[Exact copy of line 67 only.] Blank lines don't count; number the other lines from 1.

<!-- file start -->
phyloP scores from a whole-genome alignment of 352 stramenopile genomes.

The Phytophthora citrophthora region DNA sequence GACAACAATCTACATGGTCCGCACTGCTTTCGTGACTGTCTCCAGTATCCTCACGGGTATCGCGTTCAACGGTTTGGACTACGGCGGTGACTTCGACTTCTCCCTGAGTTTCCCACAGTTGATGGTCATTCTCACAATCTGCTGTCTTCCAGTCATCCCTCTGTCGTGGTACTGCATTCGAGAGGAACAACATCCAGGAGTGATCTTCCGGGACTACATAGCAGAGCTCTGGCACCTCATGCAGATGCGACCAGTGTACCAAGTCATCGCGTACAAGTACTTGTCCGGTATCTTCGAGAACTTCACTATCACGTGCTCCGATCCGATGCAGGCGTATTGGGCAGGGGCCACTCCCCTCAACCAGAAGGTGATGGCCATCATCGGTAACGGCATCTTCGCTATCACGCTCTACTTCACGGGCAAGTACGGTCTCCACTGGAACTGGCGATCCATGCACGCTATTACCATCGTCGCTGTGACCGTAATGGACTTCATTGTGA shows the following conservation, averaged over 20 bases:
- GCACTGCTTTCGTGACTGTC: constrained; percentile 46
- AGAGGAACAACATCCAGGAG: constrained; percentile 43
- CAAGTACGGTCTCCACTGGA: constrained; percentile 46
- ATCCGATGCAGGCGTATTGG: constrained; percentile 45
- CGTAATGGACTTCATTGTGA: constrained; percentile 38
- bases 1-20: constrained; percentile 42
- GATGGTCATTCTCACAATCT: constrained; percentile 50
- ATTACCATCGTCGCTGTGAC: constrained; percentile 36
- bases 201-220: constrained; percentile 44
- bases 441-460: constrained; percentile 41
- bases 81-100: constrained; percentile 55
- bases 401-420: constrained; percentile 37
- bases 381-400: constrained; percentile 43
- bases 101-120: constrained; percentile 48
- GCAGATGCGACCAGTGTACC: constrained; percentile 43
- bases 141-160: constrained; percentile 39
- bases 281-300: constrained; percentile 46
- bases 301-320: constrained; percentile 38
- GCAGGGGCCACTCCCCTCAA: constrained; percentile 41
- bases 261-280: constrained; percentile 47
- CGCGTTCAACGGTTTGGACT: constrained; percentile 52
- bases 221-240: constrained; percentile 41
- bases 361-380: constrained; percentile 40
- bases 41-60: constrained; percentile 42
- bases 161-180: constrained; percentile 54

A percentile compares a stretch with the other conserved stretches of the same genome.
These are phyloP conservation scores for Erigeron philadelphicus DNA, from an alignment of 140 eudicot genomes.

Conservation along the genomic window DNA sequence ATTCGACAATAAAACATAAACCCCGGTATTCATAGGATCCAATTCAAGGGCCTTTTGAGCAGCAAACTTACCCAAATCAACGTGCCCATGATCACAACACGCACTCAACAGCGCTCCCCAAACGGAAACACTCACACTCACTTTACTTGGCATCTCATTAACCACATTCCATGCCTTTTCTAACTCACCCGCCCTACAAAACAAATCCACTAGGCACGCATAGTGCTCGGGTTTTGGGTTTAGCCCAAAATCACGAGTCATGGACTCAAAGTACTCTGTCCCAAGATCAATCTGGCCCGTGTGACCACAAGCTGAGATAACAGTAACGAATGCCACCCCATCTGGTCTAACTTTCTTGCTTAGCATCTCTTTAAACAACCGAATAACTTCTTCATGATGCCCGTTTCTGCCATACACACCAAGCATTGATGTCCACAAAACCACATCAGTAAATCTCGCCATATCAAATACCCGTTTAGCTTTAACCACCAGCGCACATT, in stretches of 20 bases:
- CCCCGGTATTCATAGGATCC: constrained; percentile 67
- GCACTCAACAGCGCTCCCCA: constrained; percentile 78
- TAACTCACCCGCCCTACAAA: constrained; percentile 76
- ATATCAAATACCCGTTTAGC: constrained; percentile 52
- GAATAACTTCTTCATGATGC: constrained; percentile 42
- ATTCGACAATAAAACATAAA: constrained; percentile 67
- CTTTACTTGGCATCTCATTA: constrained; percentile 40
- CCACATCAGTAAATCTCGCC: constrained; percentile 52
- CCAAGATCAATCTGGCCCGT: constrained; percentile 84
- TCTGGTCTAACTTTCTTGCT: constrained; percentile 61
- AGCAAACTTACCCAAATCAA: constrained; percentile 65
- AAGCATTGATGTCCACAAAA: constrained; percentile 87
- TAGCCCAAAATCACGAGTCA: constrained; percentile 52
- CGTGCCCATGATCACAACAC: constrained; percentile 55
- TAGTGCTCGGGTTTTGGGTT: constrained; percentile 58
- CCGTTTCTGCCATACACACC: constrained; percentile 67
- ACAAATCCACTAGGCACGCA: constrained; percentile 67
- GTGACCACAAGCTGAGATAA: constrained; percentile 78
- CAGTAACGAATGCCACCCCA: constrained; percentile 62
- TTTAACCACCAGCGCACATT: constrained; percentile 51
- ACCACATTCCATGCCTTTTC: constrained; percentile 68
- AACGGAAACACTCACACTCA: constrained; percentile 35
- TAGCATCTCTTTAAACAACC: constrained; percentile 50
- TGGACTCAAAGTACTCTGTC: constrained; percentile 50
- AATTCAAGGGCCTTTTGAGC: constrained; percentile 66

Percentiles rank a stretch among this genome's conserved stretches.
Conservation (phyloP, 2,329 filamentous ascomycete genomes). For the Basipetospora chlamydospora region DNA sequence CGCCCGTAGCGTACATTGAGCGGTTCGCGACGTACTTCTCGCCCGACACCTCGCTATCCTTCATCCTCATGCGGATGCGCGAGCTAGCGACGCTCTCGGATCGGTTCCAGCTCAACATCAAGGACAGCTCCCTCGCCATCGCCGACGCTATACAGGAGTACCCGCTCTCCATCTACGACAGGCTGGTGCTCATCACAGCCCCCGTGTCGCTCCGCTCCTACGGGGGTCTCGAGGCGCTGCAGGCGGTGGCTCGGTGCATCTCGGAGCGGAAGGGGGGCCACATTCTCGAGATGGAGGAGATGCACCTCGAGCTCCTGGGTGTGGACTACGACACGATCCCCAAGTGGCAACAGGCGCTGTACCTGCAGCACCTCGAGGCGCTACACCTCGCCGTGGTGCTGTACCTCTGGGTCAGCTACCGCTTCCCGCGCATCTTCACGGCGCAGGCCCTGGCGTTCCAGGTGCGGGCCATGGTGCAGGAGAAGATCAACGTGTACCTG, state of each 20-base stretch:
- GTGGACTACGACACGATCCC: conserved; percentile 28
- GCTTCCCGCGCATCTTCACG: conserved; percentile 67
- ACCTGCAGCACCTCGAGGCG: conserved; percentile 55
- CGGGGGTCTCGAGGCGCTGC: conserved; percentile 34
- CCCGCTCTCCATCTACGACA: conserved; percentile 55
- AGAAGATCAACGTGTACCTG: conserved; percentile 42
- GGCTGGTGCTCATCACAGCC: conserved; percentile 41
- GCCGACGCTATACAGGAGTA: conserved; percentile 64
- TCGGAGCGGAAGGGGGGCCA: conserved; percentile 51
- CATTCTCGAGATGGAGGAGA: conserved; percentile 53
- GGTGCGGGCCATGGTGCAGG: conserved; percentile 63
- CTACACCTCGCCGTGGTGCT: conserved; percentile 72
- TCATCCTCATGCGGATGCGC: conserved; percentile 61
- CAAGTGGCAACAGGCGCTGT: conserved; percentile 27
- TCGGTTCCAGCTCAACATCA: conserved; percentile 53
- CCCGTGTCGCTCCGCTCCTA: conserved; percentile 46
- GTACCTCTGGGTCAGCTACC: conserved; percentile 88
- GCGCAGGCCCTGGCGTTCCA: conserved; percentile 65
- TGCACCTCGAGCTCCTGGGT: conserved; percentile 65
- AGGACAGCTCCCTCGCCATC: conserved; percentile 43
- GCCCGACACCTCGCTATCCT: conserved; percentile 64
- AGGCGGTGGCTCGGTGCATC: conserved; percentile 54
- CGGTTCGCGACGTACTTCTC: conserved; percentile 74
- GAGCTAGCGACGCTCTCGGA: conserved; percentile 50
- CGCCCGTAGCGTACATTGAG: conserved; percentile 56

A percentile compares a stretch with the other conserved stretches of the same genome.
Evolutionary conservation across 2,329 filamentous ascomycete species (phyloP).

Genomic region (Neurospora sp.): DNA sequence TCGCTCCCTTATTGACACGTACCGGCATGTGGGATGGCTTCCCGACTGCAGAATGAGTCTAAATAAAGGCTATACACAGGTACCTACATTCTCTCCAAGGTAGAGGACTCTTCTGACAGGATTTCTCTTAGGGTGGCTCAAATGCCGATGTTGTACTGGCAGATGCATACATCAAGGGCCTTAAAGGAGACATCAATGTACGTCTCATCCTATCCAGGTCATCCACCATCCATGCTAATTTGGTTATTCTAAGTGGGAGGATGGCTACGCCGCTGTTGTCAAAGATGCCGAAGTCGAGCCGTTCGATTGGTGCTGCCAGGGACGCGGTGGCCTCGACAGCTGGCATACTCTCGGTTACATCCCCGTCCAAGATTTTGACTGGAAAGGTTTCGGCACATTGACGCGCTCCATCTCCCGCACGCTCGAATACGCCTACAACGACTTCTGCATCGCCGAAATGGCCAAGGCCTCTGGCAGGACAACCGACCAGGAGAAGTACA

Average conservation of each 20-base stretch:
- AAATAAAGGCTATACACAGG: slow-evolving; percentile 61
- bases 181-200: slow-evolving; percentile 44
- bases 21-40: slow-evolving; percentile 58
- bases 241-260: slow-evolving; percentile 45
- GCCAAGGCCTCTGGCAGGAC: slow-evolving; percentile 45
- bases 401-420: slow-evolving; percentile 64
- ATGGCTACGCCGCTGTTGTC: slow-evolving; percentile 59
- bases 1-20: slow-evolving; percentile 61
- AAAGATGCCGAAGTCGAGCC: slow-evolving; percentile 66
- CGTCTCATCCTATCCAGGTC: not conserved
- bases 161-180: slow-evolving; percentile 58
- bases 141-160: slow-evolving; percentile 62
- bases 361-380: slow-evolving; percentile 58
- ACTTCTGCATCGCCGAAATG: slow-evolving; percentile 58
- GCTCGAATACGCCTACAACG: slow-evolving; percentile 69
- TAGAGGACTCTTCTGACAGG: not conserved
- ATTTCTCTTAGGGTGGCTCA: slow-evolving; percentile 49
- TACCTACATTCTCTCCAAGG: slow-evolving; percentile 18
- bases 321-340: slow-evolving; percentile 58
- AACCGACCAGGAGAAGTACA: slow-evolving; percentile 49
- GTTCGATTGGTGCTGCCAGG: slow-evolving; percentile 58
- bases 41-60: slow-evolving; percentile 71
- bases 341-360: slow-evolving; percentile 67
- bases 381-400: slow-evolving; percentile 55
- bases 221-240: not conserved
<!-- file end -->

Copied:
- CATTCTCGAGATGGAGGAGA: conserved; percentile 53